Dominic Raab will continue to play an “important senior role” in Government despite his demotion from foreign secretary, Downing Street has said.
Mr Raab, who was moved to Justice Secretary, was seen as one of the big losers in Boris Johnson’s unexpectedly wide-ranging Cabinet reshuffle.
The announcement that he was to be given the title Deputy Prime Minister was seen as little more than a consolation after losing one of the ‘great offices of state’.
Downing Street refused to be drawn on reports that Mr Raab had resisted the change during a tense conversation with the Prime Minister on Wednesday.
However, Mr Johnson’s official spokesman insisted it had been a “planned move” and that the Esher and Walton MP’s new title reflected the Prime Minister’s continuing trust in him.
“This formalises Dominic Raab’s position as the Prime Minister’s deputy – he will stand in for him at PMQs; it demonstrates his seniority within Government and the trust the Prime Minister places with him,” the spokesman said.
“You can expect him to be involved in cross-governmental work when that is necessitated. It is clear he will play an important senior role in Government.”
Mr Raab’s replacement by Liz Truss followed criticism of his handling of the Afghanistan crisis and his delay in returning from his holiday in Crete after Kabul fell to the Taliban.
Following the overhaul of his senior team, Mr Johnson was continuing on Thursday to reshuffle his junior and middle-ranking ministers.
Downing Street said that Penny Mordaunt had been replaced as Paymaster General in the Cabinet Office by former solicitor general Michael Ellis.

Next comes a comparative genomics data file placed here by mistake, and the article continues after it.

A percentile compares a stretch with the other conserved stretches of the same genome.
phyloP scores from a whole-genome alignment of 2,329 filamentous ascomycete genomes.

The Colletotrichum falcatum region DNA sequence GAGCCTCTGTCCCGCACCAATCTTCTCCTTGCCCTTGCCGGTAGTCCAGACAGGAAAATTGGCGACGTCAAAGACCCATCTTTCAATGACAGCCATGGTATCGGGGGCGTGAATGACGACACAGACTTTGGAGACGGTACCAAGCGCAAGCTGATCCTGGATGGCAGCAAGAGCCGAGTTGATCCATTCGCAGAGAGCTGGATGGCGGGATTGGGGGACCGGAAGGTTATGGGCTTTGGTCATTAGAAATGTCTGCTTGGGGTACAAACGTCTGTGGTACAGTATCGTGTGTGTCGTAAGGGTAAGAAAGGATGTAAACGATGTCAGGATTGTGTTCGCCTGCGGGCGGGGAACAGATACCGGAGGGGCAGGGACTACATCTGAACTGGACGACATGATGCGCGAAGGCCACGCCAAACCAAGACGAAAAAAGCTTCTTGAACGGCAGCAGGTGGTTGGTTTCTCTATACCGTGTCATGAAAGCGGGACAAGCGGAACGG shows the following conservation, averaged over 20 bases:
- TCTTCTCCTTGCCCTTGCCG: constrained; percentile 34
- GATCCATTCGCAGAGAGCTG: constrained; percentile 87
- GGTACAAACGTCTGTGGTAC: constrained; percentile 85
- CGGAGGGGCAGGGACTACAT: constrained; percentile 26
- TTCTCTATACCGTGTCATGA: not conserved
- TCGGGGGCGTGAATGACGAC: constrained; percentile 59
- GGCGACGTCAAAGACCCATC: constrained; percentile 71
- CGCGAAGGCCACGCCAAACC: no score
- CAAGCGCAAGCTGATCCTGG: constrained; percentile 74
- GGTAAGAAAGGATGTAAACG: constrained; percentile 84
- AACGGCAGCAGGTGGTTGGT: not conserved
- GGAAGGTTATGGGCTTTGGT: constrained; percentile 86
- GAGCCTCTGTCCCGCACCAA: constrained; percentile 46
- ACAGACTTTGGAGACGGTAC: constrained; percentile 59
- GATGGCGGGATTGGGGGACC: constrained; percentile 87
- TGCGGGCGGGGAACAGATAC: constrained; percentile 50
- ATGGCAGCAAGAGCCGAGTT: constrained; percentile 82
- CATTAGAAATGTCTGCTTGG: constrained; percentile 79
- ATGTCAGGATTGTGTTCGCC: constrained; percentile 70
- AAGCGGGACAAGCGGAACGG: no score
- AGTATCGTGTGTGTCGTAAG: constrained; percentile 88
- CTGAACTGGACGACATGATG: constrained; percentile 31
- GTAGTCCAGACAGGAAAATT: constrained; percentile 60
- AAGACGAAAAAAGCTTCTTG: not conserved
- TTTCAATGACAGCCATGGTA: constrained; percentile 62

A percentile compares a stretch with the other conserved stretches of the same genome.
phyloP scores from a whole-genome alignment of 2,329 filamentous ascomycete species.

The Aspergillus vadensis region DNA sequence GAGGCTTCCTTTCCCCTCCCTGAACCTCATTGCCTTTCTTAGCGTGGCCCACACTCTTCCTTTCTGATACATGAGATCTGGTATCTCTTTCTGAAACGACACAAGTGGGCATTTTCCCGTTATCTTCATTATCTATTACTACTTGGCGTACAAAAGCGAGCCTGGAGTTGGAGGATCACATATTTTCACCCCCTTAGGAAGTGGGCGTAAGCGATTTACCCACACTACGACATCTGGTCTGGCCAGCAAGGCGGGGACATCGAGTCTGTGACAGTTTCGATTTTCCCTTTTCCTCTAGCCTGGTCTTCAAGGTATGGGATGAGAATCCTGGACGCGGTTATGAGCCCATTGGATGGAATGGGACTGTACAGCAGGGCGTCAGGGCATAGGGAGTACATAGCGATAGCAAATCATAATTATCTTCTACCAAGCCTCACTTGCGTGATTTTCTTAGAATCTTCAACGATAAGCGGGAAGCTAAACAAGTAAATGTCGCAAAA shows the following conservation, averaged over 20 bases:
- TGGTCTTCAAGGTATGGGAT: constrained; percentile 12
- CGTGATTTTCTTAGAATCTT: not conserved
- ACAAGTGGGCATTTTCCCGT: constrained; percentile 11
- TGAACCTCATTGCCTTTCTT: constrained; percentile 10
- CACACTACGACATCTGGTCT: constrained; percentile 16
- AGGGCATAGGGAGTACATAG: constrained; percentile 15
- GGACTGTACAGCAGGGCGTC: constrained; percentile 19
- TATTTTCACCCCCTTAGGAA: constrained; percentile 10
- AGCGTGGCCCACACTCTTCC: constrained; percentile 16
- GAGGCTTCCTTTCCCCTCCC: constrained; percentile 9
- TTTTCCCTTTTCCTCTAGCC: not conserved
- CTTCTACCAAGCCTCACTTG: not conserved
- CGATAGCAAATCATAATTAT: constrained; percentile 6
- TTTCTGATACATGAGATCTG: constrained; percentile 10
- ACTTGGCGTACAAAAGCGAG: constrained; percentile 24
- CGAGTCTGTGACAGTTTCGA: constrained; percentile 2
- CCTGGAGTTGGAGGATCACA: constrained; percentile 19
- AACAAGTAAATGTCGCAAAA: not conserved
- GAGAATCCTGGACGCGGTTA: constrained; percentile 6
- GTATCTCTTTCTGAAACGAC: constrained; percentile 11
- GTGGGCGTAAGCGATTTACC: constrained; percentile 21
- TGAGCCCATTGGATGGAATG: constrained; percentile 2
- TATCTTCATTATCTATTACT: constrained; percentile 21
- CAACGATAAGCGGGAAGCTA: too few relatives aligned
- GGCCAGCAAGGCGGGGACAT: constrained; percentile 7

Ms Mordaunt instead moves to the Department for International Trade. Meanwhile John Whittingdale has departed from DCMS, where he was media minister.
Other former ministers returning to the backbenches included Nick Gibb, who leaves the Department for Education, where he has been since 2014, on top of a previous two-year stint from 2010 to 2012.
Jesse Norman, Caroline Dinenage, Luke Hall and Justin Tomlinson also lost their ministerial roles.
Robin Walker has been made a minister of state at the Department for Education.
A shake-up of Treasury ministers saw Lucy Frazer become Financial Secretary and Helen Whately become Exchequer Secretary.
At the Department of Health and Social Care, Gillian Keegan is a minister of state while Maggie Throup is a junior minister.
Victoria Atkins moves from the Home Office to become minister of state at the Ministry of Justice but will remain responsible for the Afghan resettlement scheme and Operation Warm Welcome.
Lee Rowley has been made a junior minister at the Department for Business, Energy and Industrial Strategy and a Government whip, while Amanda Solloway also heads to the whips’ office.
Neil O’Brien – who was Mr Johnson’s “levelling up” adviser – has been made a junior minister at the Ministry of Housing, Communities and Local Government.
In Wednesday’s Cabinet changes, Gavin Williamson was fired as education secretary following his handling of the exams fiasco during the coronavirus crisis, while Robert Buckland lost his job as justice secretary.
Oliver Dowden was replaced as Culture Secretary by Nadine Dorries, and he instead was made Tory party co-chairman, a role in which he must quickly ready Conservative staff for the next general election which could be in as little as 20 months’ time.
Michael Gove succeeded a sacked Robert Jenrick as Housing Secretary and was entrusted with a further key position in the post-coronavirus agenda by taking responsibility for “levelling up”.
Nadhim Zahawi was rewarded for his efforts in ensuring a successful Covid vaccine rollout with the job of Education Secretary, while Anne-Marie Trevelyan returns to the fold as International Trade Secretary.
Ben Wallace, who survived as Defence Secretary, insisted the Prime Minister did not sack any of his top team due to incompetence, and said the criticism of Mr Williamson in the media had been “unfair”.
“He has removed people from Government not because they’re incompetent, not because they weren’t loyal enough et cetera, which are often the narratives you see, but often he has to refresh his team and move people out the way,” Mr Wallace told BBC Breakfast.
Published: by Radio NewsHub